This morning I found myself sitting in the doctor's surgery (a checkup, to confirm that I am very well) and, this being a small place, was joined by half a dozen people all of whom I know. Not unnaturally the discussion turned to health, and one of the farmers started to list the people in the community who were seriously ill. "What would you do if you were given three years to live?" he asked. Someone replied, "I would do something every day for the rest of my life for myself".
Of course, we never know how we would react to such a final prognosis, but it would be natural both to have fear, and to want to make the most of all the time we had left. For some people, the shock of the news galvanises them into a determination to achieve something, something dear to their heart, and they perform miracles of fund-raising and publicity for their particular cause. In so-doing, often they live far longer than anticipated and, just as they give joy, they find their own joy in their work.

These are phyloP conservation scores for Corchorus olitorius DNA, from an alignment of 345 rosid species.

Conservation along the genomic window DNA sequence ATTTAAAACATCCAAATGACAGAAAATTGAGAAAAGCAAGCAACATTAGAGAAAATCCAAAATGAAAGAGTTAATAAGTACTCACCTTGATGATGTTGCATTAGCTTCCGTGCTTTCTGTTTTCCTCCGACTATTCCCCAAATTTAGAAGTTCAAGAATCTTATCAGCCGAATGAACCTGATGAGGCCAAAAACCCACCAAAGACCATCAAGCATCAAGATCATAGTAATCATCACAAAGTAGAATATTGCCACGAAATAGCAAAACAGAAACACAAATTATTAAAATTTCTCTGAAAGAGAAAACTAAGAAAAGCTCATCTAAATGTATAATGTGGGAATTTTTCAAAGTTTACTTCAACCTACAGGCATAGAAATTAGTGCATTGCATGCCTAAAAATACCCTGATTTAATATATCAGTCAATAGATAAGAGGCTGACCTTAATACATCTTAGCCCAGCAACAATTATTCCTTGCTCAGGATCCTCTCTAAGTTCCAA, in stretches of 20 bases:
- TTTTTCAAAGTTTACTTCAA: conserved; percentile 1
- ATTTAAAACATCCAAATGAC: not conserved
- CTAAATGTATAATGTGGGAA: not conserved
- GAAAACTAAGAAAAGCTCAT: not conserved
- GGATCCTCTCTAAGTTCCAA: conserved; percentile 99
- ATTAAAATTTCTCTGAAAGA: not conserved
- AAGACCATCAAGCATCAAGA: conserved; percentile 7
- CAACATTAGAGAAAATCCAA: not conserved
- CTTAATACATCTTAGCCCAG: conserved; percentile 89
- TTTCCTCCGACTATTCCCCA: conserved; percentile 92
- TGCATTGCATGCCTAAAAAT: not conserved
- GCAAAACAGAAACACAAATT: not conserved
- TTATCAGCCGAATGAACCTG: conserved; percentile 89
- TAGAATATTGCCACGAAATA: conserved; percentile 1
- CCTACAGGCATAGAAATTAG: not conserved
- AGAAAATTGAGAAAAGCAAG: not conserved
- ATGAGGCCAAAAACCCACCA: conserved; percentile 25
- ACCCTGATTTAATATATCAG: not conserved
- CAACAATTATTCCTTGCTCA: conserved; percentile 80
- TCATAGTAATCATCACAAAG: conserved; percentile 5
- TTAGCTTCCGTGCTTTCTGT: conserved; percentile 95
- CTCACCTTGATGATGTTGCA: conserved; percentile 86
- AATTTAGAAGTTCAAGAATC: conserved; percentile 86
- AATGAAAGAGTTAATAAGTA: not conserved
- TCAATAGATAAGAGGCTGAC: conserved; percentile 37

Everyone's death comes at the right time and in the right way, determined by our soul plan and our human life journey. Within this, I believe that our attitude to life and death determine the quality of these rites of passage. Whatever time we have left on earth, to live without expectation of events or outcomes, to do our best, from our hearts, and to know that all is well, always, enhances life and sooths the soul.